Throughout American history there have been those who have taken patriotism and defense of one’s home to be excuses for war, agression, corruption, and imperialism: but just as it would be wrong to pretend that America is spotless and God’s gift to the world, it would also be wrong to ignore the many people who have stood up for genuine patriotism, for honest love of their homes and families, people who never sought to rule the world or hoard massive amounts political or economic power. People who really did sacrifice everything for freedom and defence of their homes and families and neighbors. People who exemplified what is best in America’s political and cultural traditions. Here are brief descriptions of two of them, both Mississippians.
For years my great-grandmother Stanley worked the red-dirt hills of Central Mississippi: the land of others as a sharecropper, and eventually her own land. She loved the land and she loved to work it. Years past the usual age of retirement she was still keeping massive vegetable gardens: one beside the house and another across the road down a dirt track. She would till and plant and hoe and harvest, and then cook and can and store. Not because she had to, not because anyone made her, but because she loved to do it, because she cherished her independence, she cherished the good earth and its fruits. Hers was- and is, even though she can no longer work in her gardens- the true spirit of American independence, an agrarian sense of place and identity, that does not require empire or military might to sustain itself, but only the soil and hard work. She has always been thrifty and self-reliant in the best sense.
Besides keeping vegetable gardens she has always kept flower gardens; her yard won best yard in the county for years (I suspect I get both my love of natural beauty and my tendency to OCD-like neatness from her side of the family….). From the time she was a little girl she loved animals and would nurse strays to health- a manifestation of a gentleness that has gone alongside an incredibly resiliant toughness. I have never heard express racist thoughts- not a small thing for older generation Southerners; instead she has always manifested love and kindness towards everyone, even people who could hardly be thought to deserve it. She was born into a poor family, and has never been wealthy by any measure. Her wealth has been a wealth of independence, care for the land, love of family, love of God, gentleness, toughness, kindness: the sorts of things that make for true patriotism, rooted in place, rooted in virtue.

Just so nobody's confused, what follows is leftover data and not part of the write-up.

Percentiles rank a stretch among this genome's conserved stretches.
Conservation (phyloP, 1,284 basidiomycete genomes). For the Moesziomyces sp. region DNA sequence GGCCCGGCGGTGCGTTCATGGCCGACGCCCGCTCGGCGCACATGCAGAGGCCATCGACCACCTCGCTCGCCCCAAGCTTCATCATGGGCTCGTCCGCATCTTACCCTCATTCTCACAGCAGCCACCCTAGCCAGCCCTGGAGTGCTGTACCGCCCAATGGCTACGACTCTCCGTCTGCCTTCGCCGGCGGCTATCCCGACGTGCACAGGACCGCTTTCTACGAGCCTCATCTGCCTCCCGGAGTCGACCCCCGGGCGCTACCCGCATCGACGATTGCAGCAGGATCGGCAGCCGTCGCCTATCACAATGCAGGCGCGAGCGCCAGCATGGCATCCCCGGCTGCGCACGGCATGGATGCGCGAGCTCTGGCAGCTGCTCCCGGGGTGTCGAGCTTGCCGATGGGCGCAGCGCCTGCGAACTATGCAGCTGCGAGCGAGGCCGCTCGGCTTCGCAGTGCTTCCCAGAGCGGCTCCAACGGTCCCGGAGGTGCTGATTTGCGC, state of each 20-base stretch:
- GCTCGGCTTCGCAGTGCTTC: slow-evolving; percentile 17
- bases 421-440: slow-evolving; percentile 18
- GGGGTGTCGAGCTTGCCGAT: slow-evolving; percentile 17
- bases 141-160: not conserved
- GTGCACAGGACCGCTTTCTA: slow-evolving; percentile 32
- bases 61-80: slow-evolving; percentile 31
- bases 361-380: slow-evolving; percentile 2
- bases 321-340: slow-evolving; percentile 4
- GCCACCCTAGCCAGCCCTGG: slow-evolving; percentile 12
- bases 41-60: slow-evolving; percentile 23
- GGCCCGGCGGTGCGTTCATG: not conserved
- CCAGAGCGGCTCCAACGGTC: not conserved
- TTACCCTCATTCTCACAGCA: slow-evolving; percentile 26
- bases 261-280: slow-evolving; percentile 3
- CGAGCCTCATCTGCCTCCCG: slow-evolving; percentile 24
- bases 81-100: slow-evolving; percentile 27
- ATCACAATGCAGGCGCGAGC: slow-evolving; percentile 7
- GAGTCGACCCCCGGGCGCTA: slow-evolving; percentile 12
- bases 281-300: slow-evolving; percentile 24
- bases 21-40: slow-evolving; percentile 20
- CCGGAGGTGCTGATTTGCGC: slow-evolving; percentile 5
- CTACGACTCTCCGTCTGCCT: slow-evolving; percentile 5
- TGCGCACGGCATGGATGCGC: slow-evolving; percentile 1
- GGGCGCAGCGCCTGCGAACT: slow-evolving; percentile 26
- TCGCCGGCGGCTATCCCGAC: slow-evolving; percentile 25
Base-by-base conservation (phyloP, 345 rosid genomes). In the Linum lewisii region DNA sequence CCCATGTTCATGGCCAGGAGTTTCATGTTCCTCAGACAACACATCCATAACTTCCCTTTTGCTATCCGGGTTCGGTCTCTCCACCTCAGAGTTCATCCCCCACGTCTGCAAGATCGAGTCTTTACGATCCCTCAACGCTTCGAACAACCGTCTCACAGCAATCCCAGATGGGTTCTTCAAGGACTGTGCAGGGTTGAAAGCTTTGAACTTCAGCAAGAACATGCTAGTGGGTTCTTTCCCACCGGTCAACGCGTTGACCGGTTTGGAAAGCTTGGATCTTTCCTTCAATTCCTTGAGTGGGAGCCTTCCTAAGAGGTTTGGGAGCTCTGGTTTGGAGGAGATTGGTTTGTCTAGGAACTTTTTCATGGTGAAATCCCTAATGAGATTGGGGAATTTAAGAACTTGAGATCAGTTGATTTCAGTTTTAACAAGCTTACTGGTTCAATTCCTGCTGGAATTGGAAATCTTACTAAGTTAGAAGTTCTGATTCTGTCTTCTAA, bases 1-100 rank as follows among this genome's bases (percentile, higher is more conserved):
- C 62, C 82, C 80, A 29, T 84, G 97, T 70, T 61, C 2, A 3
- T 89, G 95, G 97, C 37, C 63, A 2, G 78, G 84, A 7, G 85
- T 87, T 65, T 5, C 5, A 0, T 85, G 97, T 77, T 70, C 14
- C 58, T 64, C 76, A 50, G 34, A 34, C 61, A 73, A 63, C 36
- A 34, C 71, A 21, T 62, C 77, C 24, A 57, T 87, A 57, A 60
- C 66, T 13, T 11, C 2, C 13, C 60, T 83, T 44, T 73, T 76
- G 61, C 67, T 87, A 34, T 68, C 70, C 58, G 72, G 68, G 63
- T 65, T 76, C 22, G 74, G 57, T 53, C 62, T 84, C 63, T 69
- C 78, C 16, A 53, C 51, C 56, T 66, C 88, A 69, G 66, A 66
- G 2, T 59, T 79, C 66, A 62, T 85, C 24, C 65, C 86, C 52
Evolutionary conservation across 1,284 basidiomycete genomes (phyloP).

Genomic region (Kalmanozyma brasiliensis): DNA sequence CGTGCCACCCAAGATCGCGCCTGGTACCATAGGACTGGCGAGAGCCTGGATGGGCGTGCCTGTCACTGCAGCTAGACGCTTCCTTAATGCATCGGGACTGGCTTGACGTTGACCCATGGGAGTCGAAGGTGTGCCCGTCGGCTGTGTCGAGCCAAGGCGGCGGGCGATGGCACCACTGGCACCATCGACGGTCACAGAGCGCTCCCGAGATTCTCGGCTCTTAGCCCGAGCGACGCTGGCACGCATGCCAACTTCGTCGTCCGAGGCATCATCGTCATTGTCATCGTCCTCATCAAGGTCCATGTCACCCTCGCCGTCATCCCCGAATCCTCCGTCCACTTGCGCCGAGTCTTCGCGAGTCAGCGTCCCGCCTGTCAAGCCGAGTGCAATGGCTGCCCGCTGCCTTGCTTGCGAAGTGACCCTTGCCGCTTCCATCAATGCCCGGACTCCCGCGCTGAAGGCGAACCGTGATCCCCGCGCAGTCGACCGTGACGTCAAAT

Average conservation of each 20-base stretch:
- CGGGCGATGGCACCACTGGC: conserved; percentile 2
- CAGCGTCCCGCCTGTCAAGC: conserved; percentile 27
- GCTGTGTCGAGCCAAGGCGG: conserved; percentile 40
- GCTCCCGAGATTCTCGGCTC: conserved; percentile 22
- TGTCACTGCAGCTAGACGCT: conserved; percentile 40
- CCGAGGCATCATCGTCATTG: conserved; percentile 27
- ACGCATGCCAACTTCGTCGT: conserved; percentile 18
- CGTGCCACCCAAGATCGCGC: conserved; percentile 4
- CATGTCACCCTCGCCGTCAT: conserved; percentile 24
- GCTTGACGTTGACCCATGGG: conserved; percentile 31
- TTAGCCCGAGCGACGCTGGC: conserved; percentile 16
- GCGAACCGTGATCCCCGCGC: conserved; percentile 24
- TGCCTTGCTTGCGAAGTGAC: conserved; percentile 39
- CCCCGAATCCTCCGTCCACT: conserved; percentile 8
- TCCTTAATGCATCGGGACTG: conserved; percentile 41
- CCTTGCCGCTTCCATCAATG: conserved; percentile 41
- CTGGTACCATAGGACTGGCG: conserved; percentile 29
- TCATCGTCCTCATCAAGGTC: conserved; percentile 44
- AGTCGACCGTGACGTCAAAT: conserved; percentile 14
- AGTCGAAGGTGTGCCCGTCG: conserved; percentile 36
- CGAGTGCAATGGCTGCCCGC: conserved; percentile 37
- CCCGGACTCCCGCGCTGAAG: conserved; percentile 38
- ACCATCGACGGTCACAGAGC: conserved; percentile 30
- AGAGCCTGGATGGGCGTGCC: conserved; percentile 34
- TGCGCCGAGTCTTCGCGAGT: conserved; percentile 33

On January 10th, 1966 Vernon Dahmer’s house was firebombed by the KKK. Mr Dahmer was an African-American farmer, Sunday School teacher, store owner, and sawmill owner in the northern part of Forrest County, Mississippi. He had earned the ire of the Klan by his dogged work at encouraging democratic participation amongst his African-American neighbors, including the use of his store as a polling station, and his paying of poll taxes. Because of his efforts, three carloads of Klansmen arrived at his house one January night and rolled a drum of gasoline onto the porch and set it ablaze. They then retreated back from the house and took up positions to fire on anyone coming out. Upon being awakened, Mr Dahmer sent his family out the back. He stayed at the house, picked up his rifle, and fought back, firing on the Klansmen, who soon fled. While his family survived safe and sound, Mr Dahmer died from burns and smoke inhalation the next day.
Vernon Dahmer gave his life for freedom: not merely in the abstract sense that his fight was one for full democracy and human rights- all terribly important things- but in the very concrete sense that he was fighting for his family, for his home, for his land, for his neighbors. He did not go looking for a fight; he did not act in defense of his own life, but that of his family. Almost as soon as he began working for voting rights he recieved threats on his life, but he was not cowed by them. In his life he exemplified love of a particular place, working the land, supporting his community. No one told him to do any of what he did; he was not drafted or coerced into his fight for freedom. Instead he willingly chose to stand up, in the face of threats of death, for freedom. He lived as a free man, and he died as a free man.